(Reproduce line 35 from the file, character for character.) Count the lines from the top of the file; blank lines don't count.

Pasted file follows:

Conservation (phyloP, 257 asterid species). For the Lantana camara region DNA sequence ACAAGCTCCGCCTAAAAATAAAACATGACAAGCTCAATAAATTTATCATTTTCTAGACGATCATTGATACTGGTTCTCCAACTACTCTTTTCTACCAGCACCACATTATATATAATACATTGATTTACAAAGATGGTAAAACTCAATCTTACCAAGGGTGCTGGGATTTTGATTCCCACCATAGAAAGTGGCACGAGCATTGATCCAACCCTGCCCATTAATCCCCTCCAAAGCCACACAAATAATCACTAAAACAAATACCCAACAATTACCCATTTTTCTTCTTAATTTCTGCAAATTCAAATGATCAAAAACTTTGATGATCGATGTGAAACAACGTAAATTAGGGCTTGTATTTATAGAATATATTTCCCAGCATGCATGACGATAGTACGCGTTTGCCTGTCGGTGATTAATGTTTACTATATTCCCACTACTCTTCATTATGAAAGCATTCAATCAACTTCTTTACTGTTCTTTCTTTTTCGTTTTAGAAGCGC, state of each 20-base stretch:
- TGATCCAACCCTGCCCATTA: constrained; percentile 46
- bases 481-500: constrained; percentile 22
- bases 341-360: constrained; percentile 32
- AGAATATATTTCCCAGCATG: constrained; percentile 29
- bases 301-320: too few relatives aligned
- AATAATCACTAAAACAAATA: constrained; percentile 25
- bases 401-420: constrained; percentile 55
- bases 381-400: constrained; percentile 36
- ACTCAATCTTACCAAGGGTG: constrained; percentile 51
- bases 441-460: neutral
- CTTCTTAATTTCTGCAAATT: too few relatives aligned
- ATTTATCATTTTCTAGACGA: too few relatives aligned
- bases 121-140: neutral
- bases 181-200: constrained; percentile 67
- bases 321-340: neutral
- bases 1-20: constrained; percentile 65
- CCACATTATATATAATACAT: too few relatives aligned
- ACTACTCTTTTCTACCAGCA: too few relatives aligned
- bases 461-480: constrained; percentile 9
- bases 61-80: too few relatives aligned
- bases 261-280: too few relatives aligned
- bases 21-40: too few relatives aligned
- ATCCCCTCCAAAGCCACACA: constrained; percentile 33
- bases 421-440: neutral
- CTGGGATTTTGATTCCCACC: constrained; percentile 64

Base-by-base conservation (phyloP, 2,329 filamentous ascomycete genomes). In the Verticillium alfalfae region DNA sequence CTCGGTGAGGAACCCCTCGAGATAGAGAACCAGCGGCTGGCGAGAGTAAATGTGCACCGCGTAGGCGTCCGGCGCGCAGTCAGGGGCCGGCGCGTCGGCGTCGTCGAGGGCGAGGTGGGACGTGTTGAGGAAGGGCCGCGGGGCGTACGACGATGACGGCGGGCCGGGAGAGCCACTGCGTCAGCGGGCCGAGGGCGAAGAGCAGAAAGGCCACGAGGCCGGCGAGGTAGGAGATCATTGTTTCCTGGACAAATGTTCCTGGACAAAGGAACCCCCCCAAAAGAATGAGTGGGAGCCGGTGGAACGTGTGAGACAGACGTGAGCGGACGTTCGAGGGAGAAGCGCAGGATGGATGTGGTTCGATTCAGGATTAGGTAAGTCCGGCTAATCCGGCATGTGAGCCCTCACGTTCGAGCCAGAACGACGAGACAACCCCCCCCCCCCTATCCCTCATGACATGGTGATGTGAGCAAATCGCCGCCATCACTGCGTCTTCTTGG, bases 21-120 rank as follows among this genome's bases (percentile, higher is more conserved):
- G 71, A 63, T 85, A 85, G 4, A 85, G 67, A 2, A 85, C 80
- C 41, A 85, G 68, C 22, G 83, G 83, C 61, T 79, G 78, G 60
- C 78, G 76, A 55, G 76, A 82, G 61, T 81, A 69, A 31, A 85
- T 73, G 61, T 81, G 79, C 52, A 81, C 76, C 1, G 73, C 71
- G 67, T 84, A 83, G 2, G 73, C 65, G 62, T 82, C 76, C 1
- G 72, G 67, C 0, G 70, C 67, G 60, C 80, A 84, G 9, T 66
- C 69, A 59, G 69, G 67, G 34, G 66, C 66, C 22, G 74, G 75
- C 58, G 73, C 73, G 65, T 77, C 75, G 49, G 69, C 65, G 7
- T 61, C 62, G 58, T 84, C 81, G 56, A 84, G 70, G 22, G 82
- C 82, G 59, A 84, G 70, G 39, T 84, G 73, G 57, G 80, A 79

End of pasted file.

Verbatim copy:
- C 58, G 73, C 73, G 65, T 77, C 75, G 49, G 69, C 65, G 7